456
456
Clemens, Samuel L.
Estimate
3,0005,000
LOT SOLD. 7,500 USD
JUMP TO LOT
456
Clemens, Samuel L.
Estimate
3,0005,000
LOT SOLD. 7,500 USD
JUMP TO LOT

Details & Cataloguing

THE JAMES S. COPLEY LIBRARY: ARTS & SCIENCES, INCLUDING THE MARK TWAIN COLLECTION

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New York

Clemens, Samuel L.

Two autograph letters dating to Clemens's early career in the 1860s.

Autograph letter signed ("Sam L. Clemens Or 'Mark Twain' if you have forgotten genuine name"), 2 pages on one leaf of ruled notepaper, Wailuku, 26 April [1866] to Messrs Kimball, expressing eagerness to visit Haleakala volcano in the company of Messrs Kimball, but needs time to arrive as his horse is pokey; wear at horizontal folds; provenance: Nick Karanovich (sale, Sotheby's 19 June 2003, lot 13); Victor and Irene Murr Jacobs (sale, Sotheby's, 29 October 1996, lot 180) — Autograph letter signed ("Mark Twain"), one page, Hartford, 7 October [1868], to Edward Burlingame, indicating that he was getting out a book and asking whether Burlingame remembered his old Honolulu pun about Twain's name; rust stain on top margin from paper clip.


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Catalogue Note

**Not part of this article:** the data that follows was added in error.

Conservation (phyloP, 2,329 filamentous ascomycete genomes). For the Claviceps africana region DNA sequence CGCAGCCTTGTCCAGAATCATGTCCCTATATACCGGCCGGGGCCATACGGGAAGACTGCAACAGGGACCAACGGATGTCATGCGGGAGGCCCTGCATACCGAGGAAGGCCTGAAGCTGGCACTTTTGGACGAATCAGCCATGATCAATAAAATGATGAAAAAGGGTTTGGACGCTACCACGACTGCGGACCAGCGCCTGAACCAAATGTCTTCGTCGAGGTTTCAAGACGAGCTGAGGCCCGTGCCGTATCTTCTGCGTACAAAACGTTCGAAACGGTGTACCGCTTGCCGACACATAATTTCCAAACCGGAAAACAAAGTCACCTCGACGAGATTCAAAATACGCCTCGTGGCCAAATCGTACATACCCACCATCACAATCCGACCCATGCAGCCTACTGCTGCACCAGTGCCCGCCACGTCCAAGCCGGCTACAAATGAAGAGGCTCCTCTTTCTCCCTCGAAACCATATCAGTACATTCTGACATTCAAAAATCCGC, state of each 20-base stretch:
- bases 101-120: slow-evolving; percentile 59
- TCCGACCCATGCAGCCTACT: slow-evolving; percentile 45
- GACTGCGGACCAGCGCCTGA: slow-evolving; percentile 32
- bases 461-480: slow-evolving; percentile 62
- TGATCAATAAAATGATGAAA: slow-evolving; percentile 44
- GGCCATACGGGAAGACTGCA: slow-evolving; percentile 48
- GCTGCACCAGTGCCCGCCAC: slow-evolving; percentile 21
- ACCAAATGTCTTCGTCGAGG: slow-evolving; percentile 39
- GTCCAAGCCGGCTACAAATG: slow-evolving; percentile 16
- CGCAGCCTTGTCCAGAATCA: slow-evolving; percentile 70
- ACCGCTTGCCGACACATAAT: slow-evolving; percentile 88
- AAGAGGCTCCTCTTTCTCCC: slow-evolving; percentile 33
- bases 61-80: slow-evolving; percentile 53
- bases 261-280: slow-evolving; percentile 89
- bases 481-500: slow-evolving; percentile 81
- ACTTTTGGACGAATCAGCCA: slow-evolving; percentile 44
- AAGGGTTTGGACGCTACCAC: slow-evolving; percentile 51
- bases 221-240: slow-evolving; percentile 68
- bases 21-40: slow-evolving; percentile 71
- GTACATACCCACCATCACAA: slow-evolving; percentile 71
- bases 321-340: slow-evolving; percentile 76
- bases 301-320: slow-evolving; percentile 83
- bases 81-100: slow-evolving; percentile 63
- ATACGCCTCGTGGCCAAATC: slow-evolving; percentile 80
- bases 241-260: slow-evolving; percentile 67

Eager to promote California's literary talent, a state newspaper sent Clemens to Hawaii in 1866 as a roving reporter. While on his tour he writes to his new friends whom he met aboard the Ajax en route from San Francisco: "Don't you think for a moment of going up on Haleakala without giving me an opportunity of accompanying you! ... give me a day or two ... to get there in, with my horse ... His strong suit is grace & personal comeliness, rather than velocity ..." Clemens also met the diplomat Anson Burlingame and his son Edward in Hawaii. He writes to "Ned" that he is getting a book out—Clemens delivered the manuscript of Innocents Abroad to Bliss in October 1868. He also asks Ned if he recalls his Honolulu joke which was a pun on Matthew 5:41: "If a man compel thee to go with him a mile, go with him, Twain." Clemens was at first delighted with this joke, and for a time used it in his lectures, but its constant repetition in the newspapers ultimately made him loathe it.

THE JAMES S. COPLEY LIBRARY: ARTS & SCIENCES, INCLUDING THE MARK TWAIN COLLECTION

|
New York